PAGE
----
IRR wants public protector to probe 'maladministration' in Gauteng schools

06 November 2019 - 17:30 By Nomahlubi Jordaan
MEC Panyaza Lesufi and the Gauteng education department will be investigated by the public protector, if the IRR gets its way.
MEC Panyaza Lesufi and the Gauteng education department will be investigated by the public protector, if the IRR gets its way.
Image: Simphiwe Nkwali

The Institute of Race Relations (IRR) has approached the office of the public protector to investigate allegations of maladministration in the Gauteng education department.

“The IRR team, led by campaigns co-ordinator Hermann Pretorius, handed over its complaint to the public protector at the institution’s offices in Johannesburg,” said the organisation in a statement issued on Wednesday.

The institute said it wanted the public protector to look into three elements as part of the investigation.

“The first relates to the launch of a website aimed at providing access to 'new online curriculum lessons'. The quality of the website, which ostensibly took six years to develop, has been questioned. An analysis of the website by members of the public found several shortcomings, indicating substandard development and creating a strong suspicion of inefficient expenditure and maladministration of resources,” it said.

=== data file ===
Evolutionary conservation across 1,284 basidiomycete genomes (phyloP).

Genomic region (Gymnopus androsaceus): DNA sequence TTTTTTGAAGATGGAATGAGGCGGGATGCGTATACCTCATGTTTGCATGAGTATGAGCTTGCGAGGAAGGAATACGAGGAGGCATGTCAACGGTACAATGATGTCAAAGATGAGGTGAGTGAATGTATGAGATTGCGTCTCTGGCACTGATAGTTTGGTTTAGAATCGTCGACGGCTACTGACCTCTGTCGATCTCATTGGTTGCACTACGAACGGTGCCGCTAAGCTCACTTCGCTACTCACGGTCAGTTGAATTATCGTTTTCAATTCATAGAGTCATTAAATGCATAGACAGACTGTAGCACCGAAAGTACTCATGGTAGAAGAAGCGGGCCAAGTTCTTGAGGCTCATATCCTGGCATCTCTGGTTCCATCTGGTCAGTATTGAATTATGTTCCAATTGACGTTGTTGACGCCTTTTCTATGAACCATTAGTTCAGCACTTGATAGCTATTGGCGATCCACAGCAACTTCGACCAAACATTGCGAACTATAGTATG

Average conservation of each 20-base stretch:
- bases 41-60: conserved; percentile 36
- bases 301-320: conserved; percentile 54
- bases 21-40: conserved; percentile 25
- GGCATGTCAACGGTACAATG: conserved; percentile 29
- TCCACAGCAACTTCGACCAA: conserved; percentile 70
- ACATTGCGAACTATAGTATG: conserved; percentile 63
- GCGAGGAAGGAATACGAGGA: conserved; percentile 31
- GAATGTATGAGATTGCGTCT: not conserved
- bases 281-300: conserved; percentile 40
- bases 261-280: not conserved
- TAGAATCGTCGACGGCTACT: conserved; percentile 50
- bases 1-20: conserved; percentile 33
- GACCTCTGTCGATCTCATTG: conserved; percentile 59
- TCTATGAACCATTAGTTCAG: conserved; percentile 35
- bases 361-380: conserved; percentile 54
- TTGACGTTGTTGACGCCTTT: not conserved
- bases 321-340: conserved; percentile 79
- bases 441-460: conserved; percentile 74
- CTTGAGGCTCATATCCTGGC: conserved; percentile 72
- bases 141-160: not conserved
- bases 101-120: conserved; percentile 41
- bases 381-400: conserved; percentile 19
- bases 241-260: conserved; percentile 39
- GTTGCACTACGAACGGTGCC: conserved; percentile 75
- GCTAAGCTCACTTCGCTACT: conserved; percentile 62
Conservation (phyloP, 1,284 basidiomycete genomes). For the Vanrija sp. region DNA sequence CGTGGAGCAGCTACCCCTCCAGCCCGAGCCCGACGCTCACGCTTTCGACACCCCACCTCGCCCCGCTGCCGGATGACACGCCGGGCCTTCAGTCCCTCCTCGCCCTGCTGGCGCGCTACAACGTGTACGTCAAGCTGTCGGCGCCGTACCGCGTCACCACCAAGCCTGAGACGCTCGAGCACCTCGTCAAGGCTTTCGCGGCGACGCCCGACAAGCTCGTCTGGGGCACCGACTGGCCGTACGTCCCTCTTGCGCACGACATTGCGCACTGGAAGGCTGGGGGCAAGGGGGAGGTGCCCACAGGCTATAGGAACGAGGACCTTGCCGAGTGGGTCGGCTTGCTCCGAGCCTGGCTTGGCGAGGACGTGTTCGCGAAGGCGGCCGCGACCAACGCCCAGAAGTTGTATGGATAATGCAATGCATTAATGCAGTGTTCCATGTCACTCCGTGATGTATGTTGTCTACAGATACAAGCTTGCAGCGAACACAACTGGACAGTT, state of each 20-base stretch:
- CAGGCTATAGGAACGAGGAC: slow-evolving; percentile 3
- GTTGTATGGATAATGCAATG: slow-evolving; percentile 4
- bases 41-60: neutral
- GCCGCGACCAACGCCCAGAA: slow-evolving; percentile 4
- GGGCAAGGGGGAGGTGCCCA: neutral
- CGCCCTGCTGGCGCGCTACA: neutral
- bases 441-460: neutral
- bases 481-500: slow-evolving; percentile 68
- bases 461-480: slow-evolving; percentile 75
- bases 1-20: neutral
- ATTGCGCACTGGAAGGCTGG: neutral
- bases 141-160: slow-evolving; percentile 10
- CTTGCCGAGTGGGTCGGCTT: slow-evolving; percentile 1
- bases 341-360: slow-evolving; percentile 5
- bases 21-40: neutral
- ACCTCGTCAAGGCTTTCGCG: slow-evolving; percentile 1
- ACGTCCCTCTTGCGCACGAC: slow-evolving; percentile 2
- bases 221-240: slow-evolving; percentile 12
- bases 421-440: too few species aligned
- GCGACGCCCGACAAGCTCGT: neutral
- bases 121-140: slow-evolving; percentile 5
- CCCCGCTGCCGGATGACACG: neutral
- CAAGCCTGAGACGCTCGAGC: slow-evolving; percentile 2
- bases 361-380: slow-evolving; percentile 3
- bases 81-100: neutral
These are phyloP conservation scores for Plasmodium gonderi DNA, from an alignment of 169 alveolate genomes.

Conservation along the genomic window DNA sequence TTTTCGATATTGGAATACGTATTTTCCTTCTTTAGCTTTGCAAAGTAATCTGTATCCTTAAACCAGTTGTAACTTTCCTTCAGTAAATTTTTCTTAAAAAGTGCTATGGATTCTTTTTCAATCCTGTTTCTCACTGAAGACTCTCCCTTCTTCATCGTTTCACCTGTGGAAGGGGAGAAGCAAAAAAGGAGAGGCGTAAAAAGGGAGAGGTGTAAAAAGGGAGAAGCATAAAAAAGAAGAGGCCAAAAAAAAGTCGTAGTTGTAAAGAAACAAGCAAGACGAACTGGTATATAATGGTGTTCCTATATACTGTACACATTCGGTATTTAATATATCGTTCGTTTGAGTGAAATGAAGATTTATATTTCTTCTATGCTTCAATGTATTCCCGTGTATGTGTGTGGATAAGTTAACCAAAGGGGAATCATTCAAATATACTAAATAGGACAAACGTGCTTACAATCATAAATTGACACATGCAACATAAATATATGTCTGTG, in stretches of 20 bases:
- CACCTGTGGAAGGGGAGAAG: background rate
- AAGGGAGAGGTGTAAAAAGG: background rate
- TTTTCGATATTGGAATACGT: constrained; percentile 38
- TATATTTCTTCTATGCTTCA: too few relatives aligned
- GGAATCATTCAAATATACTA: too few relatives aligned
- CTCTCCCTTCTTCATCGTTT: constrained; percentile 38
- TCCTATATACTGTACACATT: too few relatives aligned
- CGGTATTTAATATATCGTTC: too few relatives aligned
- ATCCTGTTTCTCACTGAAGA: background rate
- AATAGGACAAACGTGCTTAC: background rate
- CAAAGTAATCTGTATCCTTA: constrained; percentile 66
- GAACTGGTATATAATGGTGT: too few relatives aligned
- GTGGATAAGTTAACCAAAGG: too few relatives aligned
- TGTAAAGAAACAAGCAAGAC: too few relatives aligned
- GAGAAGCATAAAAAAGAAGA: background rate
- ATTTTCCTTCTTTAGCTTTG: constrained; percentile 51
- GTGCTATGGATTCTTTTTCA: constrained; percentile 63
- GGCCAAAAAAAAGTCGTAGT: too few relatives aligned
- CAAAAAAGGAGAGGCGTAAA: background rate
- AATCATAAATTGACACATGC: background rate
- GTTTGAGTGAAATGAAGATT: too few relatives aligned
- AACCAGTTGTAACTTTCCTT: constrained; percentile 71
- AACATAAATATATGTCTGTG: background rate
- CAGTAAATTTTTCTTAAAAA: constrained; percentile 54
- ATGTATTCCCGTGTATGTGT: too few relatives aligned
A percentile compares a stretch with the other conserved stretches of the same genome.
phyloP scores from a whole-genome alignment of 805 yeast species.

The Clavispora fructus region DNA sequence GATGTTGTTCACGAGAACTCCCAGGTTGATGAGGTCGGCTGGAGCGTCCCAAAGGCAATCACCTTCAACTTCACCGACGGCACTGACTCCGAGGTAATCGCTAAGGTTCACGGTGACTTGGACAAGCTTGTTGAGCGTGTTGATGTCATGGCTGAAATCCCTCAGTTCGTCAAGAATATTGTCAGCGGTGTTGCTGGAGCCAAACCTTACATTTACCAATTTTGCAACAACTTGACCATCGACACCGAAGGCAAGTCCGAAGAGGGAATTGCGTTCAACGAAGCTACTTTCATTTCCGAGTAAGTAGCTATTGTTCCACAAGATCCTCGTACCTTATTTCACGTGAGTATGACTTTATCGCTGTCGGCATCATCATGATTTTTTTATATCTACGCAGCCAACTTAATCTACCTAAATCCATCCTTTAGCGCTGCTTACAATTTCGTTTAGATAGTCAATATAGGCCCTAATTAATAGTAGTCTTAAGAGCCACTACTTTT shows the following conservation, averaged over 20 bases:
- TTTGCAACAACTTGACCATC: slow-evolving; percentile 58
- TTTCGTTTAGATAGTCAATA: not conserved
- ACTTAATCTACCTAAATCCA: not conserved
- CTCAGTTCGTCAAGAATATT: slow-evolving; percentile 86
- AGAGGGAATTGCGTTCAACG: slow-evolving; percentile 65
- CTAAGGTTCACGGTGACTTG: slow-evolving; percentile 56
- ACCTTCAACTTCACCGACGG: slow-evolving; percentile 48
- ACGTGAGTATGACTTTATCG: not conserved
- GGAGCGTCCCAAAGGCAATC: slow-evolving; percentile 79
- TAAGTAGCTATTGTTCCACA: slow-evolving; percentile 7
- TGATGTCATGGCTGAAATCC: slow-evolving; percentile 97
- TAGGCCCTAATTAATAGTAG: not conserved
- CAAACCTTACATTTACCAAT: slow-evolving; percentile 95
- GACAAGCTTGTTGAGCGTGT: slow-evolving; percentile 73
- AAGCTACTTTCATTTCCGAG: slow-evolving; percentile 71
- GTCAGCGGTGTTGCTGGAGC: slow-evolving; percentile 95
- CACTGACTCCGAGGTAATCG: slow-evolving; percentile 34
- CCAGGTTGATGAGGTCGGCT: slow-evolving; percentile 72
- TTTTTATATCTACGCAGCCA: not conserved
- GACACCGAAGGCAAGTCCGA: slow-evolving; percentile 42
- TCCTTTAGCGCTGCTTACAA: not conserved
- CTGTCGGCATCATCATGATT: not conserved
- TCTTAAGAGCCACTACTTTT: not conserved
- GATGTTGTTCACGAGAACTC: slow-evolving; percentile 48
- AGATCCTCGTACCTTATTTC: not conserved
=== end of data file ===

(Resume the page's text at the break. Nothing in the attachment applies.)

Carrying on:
The IRR said it was also concerned about maladministration relating to the alleged R1.2bn of irregular expenditure by MEC Panyaza Lesufi’s office.

"MEC Lesufi sought to explain reports on this vast amount by posting photographs of what seem to be governmental expenditure reports, but these photographs are astoundingly insufficient in explaining away the complexities of this matter of irregular expenditure," said the institute.

“Citizens deserve a thorough investigation into the allegations of irregular expenditure by the Gauteng department of education - even if Mr Lesufi is right in his laid-back defence that the more accurate figure of his department’s irregular expenditure in 2018/2019 was in the hundreds of millions of rands and not over a billion.” 

The IRR also wants public protector Busisiwe Mkhwebane to look into the department’s placement system, which it says has been functioning “inadequately” since its inception in 2016.

“The IRR is concerned that the continued maladministration of education in Gauteng, South Africa’s richest province and the heart of the country’s economy, will severely affect the life chances of the province’s children,” it added.


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